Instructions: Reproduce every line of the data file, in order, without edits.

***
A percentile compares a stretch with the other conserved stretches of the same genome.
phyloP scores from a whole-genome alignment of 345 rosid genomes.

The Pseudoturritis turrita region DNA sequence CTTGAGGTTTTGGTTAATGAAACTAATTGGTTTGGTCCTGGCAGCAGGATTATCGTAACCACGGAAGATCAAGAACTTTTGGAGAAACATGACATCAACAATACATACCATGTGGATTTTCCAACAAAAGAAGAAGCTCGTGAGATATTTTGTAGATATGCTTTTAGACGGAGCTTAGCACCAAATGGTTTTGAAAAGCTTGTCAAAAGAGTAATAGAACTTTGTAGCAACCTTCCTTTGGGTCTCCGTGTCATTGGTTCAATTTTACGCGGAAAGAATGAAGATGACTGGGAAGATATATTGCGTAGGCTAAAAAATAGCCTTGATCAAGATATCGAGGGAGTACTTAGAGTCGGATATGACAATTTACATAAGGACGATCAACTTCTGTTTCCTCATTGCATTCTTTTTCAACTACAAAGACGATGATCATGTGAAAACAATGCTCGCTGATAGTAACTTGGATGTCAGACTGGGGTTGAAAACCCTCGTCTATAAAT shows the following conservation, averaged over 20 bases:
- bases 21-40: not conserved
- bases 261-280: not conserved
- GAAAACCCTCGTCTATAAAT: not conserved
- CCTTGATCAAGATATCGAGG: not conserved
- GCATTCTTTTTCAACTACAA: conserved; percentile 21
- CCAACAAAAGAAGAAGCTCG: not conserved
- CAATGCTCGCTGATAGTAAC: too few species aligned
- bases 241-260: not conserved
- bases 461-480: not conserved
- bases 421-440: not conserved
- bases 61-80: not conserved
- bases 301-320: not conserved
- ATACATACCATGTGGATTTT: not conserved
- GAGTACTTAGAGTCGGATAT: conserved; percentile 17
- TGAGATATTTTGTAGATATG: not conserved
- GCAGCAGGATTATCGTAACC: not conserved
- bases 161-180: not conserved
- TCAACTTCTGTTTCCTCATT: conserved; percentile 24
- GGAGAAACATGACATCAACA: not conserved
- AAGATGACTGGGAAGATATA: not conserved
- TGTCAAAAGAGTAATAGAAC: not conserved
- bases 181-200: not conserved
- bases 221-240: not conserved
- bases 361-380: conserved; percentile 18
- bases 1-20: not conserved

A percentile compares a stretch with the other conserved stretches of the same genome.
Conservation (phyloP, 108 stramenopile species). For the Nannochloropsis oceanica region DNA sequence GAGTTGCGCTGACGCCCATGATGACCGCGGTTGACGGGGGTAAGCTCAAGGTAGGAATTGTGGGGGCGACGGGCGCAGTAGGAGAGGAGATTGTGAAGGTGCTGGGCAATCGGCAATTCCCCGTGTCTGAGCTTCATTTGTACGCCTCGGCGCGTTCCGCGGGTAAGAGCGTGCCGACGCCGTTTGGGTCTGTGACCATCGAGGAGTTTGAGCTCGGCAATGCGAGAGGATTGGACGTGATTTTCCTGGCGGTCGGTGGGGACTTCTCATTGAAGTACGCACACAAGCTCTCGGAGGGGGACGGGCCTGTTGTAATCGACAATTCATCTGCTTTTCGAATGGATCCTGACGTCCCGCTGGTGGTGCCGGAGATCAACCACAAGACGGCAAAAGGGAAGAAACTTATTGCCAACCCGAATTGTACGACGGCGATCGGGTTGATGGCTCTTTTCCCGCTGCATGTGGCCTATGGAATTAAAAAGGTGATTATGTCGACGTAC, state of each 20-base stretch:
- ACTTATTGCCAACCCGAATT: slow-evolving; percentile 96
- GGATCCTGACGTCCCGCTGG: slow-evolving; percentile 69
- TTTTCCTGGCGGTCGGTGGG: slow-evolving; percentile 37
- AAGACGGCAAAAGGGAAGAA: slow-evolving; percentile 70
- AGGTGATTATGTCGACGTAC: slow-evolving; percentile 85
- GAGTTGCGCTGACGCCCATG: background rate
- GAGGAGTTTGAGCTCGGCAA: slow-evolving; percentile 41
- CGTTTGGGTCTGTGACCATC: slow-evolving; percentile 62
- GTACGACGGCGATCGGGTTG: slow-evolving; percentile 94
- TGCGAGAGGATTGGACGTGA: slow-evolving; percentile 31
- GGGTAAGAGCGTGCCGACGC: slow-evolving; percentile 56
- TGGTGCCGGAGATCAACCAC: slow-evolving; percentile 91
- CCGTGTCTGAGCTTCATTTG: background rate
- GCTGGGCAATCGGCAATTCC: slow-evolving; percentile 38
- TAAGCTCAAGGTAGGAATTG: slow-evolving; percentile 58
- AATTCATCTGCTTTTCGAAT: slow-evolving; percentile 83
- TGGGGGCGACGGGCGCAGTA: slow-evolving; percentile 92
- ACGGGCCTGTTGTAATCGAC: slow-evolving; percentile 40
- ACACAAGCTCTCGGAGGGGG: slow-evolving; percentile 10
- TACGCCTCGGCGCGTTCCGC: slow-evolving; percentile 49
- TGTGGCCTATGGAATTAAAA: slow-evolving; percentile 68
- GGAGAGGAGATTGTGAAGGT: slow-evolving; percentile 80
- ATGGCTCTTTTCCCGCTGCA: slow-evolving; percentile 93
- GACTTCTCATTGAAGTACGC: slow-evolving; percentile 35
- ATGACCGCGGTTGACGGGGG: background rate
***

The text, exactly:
A percentile compares a stretch with the other conserved stretches of the same genome.
phyloP scores from a whole-genome alignment of 345 rosid genomes.

The Pseudoturritis turrita region DNA sequence CTTGAGGTTTTGGTTAATGAAACTAATTGGTTTGGTCCTGGCAGCAGGATTATCGTAACCACGGAAGATCAAGAACTTTTGGAGAAACATGACATCAACAATACATACCATGTGGATTTTCCAACAAAAGAAGAAGCTCGTGAGATATTTTGTAGATATGCTTTTAGACGGAGCTTAGCACCAAATGGTTTTGAAAAGCTTGTCAAAAGAGTAATAGAACTTTGTAGCAACCTTCCTTTGGGTCTCCGTGTCATTGGTTCAATTTTACGCGGAAAGAATGAAGATGACTGGGAAGATATATTGCGTAGGCTAAAAAATAGCCTTGATCAAGATATCGAGGGAGTACTTAGAGTCGGATATGACAATTTACATAAGGACGATCAACTTCTGTTTCCTCATTGCATTCTTTTTCAACTACAAAGACGATGATCATGTGAAAACAATGCTCGCTGATAGTAACTTGGATGTCAGACTGGGGTTGAAAACCCTCGTCTATAAAT shows the following conservation, averaged over 20 bases:
- bases 21-40: not conserved
- bases 261-280: not conserved
- GAAAACCCTCGTCTATAAAT: not conserved
- CCTTGATCAAGATATCGAGG: not conserved
- GCATTCTTTTTCAACTACAA: conserved; percentile 21
- CCAACAAAAGAAGAAGCTCG: not conserved
- CAATGCTCGCTGATAGTAAC: too few species aligned
- bases 241-260: not conserved
- bases 461-480: not conserved
- bases 421-440: not conserved
- bases 61-80: not conserved
- bases 301-320: not conserved
- ATACATACCATGTGGATTTT: not conserved
- GAGTACTTAGAGTCGGATAT: conserved; percentile 17
- TGAGATATTTTGTAGATATG: not conserved
- GCAGCAGGATTATCGTAACC: not conserved
- bases 161-180: not conserved
- TCAACTTCTGTTTCCTCATT: conserved; percentile 24
- GGAGAAACATGACATCAACA: not conserved
- AAGATGACTGGGAAGATATA: not conserved
- TGTCAAAAGAGTAATAGAAC: not conserved
- bases 181-200: not conserved
- bases 221-240: not conserved
- bases 361-380: conserved; percentile 18
- bases 1-20: not conserved

A percentile compares a stretch with the other conserved stretches of the same genome.
Conservation (phyloP, 108 stramenopile species). For the Nannochloropsis oceanica region DNA sequence GAGTTGCGCTGACGCCCATGATGACCGCGGTTGACGGGGGTAAGCTCAAGGTAGGAATTGTGGGGGCGACGGGCGCAGTAGGAGAGGAGATTGTGAAGGTGCTGGGCAATCGGCAATTCCCCGTGTCTGAGCTTCATTTGTACGCCTCGGCGCGTTCCGCGGGTAAGAGCGTGCCGACGCCGTTTGGGTCTGTGACCATCGAGGAGTTTGAGCTCGGCAATGCGAGAGGATTGGACGTGATTTTCCTGGCGGTCGGTGGGGACTTCTCATTGAAGTACGCACACAAGCTCTCGGAGGGGGACGGGCCTGTTGTAATCGACAATTCATCTGCTTTTCGAATGGATCCTGACGTCCCGCTGGTGGTGCCGGAGATCAACCACAAGACGGCAAAAGGGAAGAAACTTATTGCCAACCCGAATTGTACGACGGCGATCGGGTTGATGGCTCTTTTCCCGCTGCATGTGGCCTATGGAATTAAAAAGGTGATTATGTCGACGTAC, state of each 20-base stretch:
- ACTTATTGCCAACCCGAATT: slow-evolving; percentile 96
- GGATCCTGACGTCCCGCTGG: slow-evolving; percentile 69
- TTTTCCTGGCGGTCGGTGGG: slow-evolving; percentile 37
- AAGACGGCAAAAGGGAAGAA: slow-evolving; percentile 70
- AGGTGATTATGTCGACGTAC: slow-evolving; percentile 85
- GAGTTGCGCTGACGCCCATG: background rate
- GAGGAGTTTGAGCTCGGCAA: slow-evolving; percentile 41
- CGTTTGGGTCTGTGACCATC: slow-evolving; percentile 62
- GTACGACGGCGATCGGGTTG: slow-evolving; percentile 94
- TGCGAGAGGATTGGACGTGA: slow-evolving; percentile 31
- GGGTAAGAGCGTGCCGACGC: slow-evolving; percentile 56
- TGGTGCCGGAGATCAACCAC: slow-evolving; percentile 91
- CCGTGTCTGAGCTTCATTTG: background rate
- GCTGGGCAATCGGCAATTCC: slow-evolving; percentile 38
- TAAGCTCAAGGTAGGAATTG: slow-evolving; percentile 58
- AATTCATCTGCTTTTCGAAT: slow-evolving; percentile 83
- TGGGGGCGACGGGCGCAGTA: slow-evolving; percentile 92
- ACGGGCCTGTTGTAATCGAC: slow-evolving; percentile 40
- ACACAAGCTCTCGGAGGGGG: slow-evolving; percentile 10
- TACGCCTCGGCGCGTTCCGC: slow-evolving; percentile 49
- TGTGGCCTATGGAATTAAAA: slow-evolving; percentile 68
- GGAGAGGAGATTGTGAAGGT: slow-evolving; percentile 80
- ATGGCTCTTTTCCCGCTGCA: slow-evolving; percentile 93
- GACTTCTCATTGAAGTACGC: slow-evolving; percentile 35
- ATGACCGCGGTTGACGGGGG: background rate